Solid State Physics

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ERC Synergy Grant for building artificial molecular motors to Heiner Linke (Solid State Physics), together with Birte Höcker (Bayreuth) and Paul Curmi (Sydney)


In the new project, the three research groups will build biological molecular engines from scratch, to better understand how they work. The picture shows the structure of a so-called clocked walker that needs a track and the movements are passively driven by the chemical environment.  

Structure of a molecular motor

 A more complex type of molecules in the project are the autonomous motors that can use the energy from ATP. The ultimate goal is to understand what happens when proteins generate movement from chemical fuel. In its natural environment, the cell, the energy is called ATP, but in a molecular motor the proteins are “fed” in a slightly different manner. However, a well-known principle in physics is probably the same for all molecular motors: the ability to make use of the random movements of the molecules. “We want to test our theoretical models by bringing them to life with proteins”, says Heiner Linke.  

The three research groups in the synergy grant are led by Heiner Linke (Solid State Physics), Birte Höcker (Bayreuth) and Paul Curmi (Sydney).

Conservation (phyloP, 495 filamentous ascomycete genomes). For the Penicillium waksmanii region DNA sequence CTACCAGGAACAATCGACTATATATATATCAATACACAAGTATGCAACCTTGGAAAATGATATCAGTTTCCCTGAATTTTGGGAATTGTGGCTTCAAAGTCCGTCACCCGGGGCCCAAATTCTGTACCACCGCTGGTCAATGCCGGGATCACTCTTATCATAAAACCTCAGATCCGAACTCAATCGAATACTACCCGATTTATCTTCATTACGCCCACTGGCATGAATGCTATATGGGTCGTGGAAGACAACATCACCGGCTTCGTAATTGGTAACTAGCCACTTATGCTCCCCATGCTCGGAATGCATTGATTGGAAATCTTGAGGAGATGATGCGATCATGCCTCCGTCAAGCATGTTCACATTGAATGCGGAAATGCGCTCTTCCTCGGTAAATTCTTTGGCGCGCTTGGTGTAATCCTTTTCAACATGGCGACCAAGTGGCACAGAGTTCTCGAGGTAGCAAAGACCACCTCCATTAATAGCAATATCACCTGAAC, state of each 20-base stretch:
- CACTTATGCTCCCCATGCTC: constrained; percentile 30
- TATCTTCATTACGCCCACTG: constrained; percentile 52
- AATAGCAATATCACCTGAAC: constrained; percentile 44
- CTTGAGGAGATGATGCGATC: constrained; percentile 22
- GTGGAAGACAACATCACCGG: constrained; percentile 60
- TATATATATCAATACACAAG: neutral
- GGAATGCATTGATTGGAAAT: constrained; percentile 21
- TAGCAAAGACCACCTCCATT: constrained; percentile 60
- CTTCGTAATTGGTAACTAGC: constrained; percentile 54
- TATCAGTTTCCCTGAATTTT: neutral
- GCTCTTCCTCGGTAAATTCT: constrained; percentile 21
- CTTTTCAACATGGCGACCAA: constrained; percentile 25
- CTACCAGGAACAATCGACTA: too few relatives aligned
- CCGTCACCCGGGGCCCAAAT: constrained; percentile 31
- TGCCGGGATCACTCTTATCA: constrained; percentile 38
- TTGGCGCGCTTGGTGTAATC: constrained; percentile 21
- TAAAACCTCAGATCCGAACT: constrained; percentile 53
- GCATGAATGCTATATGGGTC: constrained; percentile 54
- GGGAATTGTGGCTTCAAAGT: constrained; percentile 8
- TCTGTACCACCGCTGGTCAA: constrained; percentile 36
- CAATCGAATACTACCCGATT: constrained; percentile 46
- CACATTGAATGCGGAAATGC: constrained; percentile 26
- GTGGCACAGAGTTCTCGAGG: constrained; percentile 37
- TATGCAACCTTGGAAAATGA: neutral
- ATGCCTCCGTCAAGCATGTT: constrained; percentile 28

The three researchers in the Synergy Grant ArtMotor

Linke and his Australian colleague Paul Curmi began discussing the idea in Sydney, where Linke did his postdoc between 1998–2001. “This is an old dream that we started working seriously on just over ten years ago, but we had a hard time finding joint funding for. It will be great fun to pick this back up”, says Heiner Linke. Birte Höcker, professor at the University of Bayreuth completes the team with experience in experimental and computational protein design as well as synthetic biology. This includes protein de novo design as well as engineering of protein structures, small-molecule receptors and enzymes.  

The project’s success will also impact the design and building of other proteins with other functions, such as new enzymes. Whereas the project is basic research, potential applications include biocomputers and drug release.

 Using nanotechnology to create parallel computers